|President of First Bank of the United States|
October 25, 1791 –November 10, 1807
|President|| George Washington |
|Preceded by||Position established|
|Succeeded by||David Lenox|
|President of Bank of North America|
January 7, 1782 –March 19, 1791
|Preceded by||Position established|
|Succeeded by||John Nixon|
|Mayor of Philadelphia|
October 4, 1763 –October 2, 1764
|Preceded by||Henry Harrison|
|Succeeded by||Thomas Lawrence|
|Born||December 19, 1731|
Philadelphia, Pennsylvania, U.S.
|Died||January 19, 1821 89) (aged|
Philadelphia, Pennsylvania, U.S.
|Resting place||Christ Church Burial Ground|
(m. 1763;her death 1781)
|Children||13, including Ann and Mary|
|Relatives|| Charles Willing (Father)|
James Willing (Brother)
Mary Willing Byrd (Sister)
Elizabeth Willing Powel (Sister)
Edward Shippen (Great-grandfather)
Thomas Willing (December 19, 1731 – January 19, 1821) was an American merchant, a Delegate to the Continental Congress from Pennsylvania and the first president of the First Bank of the United States.
Thomas Willing was born in Philadelphia, the son of Charles Willing (1710–1754), who twice served as mayor of Philadelphia, and Anne Shippen, granddaughter of Edward Shippen, who was the second mayor of Philadelphia. His brother, James Willing, was a Philadelphia merchant who later served as a representative of the Continental Congress and led a 1778 military expedition to raid holdings of British loyalists in Natchez, Mississippi.
Thomas completed preparatory studies in Bath, England, then studied law in London at the Inner Temple.
In 1749, after studying abroad in England, he returned to Philadelphia, where he engaged in mercantile pursuits, including slave trading, in partnership with Robert Morris, until 1793.
A member of the common council in 1755, he became an alderman in 1759, associate justice of the city court on October 2, 1759, and then justice of the court of common pleas February 28, 1761. Willing then became Mayor of Philadelphia in 1763. In 1767, the Pennsylvania Assembly, with Governor Thomas Penn's assent, had authorized a Supreme Court justice (always a lawyer) to sit with local justices of the peace (judges of county courts, but laymen) in a system of Nisi Prius courts. Governor Penn appointed two new Supreme Court justices, John Lawrence and Thomas Willing. Willing served until 1767, the last under the colonial government. 52:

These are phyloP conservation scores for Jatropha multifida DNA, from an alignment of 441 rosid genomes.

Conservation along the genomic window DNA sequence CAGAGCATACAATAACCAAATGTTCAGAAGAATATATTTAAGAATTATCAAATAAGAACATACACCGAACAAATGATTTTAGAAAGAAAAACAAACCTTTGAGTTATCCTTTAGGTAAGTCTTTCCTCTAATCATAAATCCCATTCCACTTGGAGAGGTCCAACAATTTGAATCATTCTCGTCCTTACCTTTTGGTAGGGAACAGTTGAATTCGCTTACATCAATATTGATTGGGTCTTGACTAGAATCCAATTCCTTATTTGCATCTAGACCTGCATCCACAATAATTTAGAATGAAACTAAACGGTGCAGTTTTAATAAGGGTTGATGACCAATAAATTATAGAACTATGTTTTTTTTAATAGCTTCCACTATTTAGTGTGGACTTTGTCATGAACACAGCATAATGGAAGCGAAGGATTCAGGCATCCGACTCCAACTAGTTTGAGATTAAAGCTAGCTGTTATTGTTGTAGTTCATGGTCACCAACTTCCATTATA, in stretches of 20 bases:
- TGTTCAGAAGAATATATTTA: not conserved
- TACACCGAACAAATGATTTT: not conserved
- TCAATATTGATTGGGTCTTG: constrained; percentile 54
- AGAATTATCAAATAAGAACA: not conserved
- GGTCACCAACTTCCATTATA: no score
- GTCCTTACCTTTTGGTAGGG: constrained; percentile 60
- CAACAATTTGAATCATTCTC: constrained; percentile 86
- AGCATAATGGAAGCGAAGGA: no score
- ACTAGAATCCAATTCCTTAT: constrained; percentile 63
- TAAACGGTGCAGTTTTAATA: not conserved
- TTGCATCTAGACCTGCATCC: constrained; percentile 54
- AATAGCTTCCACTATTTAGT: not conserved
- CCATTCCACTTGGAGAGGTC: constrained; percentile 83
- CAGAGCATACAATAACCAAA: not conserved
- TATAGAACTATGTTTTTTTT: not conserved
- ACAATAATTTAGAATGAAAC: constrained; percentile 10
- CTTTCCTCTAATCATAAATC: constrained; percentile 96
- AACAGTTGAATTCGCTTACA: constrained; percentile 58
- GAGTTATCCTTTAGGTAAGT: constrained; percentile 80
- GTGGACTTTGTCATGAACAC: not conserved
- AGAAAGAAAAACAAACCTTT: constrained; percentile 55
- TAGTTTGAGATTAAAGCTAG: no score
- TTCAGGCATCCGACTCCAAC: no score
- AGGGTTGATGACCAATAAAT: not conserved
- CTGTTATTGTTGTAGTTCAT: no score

A member of the committee of correspondence in 1774 and of the committee of safety in 1775, he served in the colonial house of representatives. As a member of the Continental Congress in 1775 and 1776, he voted against the Declaration of Independence.Later, however, he subscribed £5,000 to supply the revolutionary cause.
After the war, he became president of the Bank of North America (1781–91), preceding John Nixon, and then the first president of the Bank of the United States from 1791 to 1807. In August, 1807, he suffered a slight stroke, and he resigned for health reasons as president of the bank in November, 1807. 189:
In 1763, Willing married Anne McCall (1745–1781), daughter of Samuel McCall (1721–1762) and Anne Searle (1724–1757). Together, they had thirteen children, including:
Willing died in 1821 in Philadelphia, where he is interred in Christ Church Burial Ground.
Willing was the great-uncle of John Brown Francis (1791–1864), who was a governor and United States Senator from Rhode Island.
Willing was also the grandfather of Ann Louisa Bingham (b. 1782),who married Alexander Baring, 1st Baron Ashburton (1774–1848), in 1798, and Maria Matilda Bingham (1783–1849), who was briefly married to Jacques Alexandre, Comte de Tilly, a French aristocrat and later married her sister's brother-in-law, Henry Baring (1777–1848), until their divorce in 1824. Maria later married the Marquis de Blaisel in 1826. Their brother, and Willing's grandson, William Bingham (1800–1852) married Marie-Charlotte Chartier de Lotbiniere (1805–1866), the second of the three daughters and heiresses of Michel-Eustache-Gaspard-Alain Chartier de Lotbinière by his second wife Mary, daughter of Captain John Munro, in 1822.
Francis Hopkinson was an author and composer. He designed Continental paper money, the first United States coin, and early versions of the American flag. He was also one of the signers of the Declaration of Independence in July 1776, as a delegate from New Jersey. He served in various roles in the early United States government including as a member of the Second Continental Congress and as a member of the Navy Board. He later became the first federal judge of the Eastern District Court of Pennsylvania on September 30, 1789.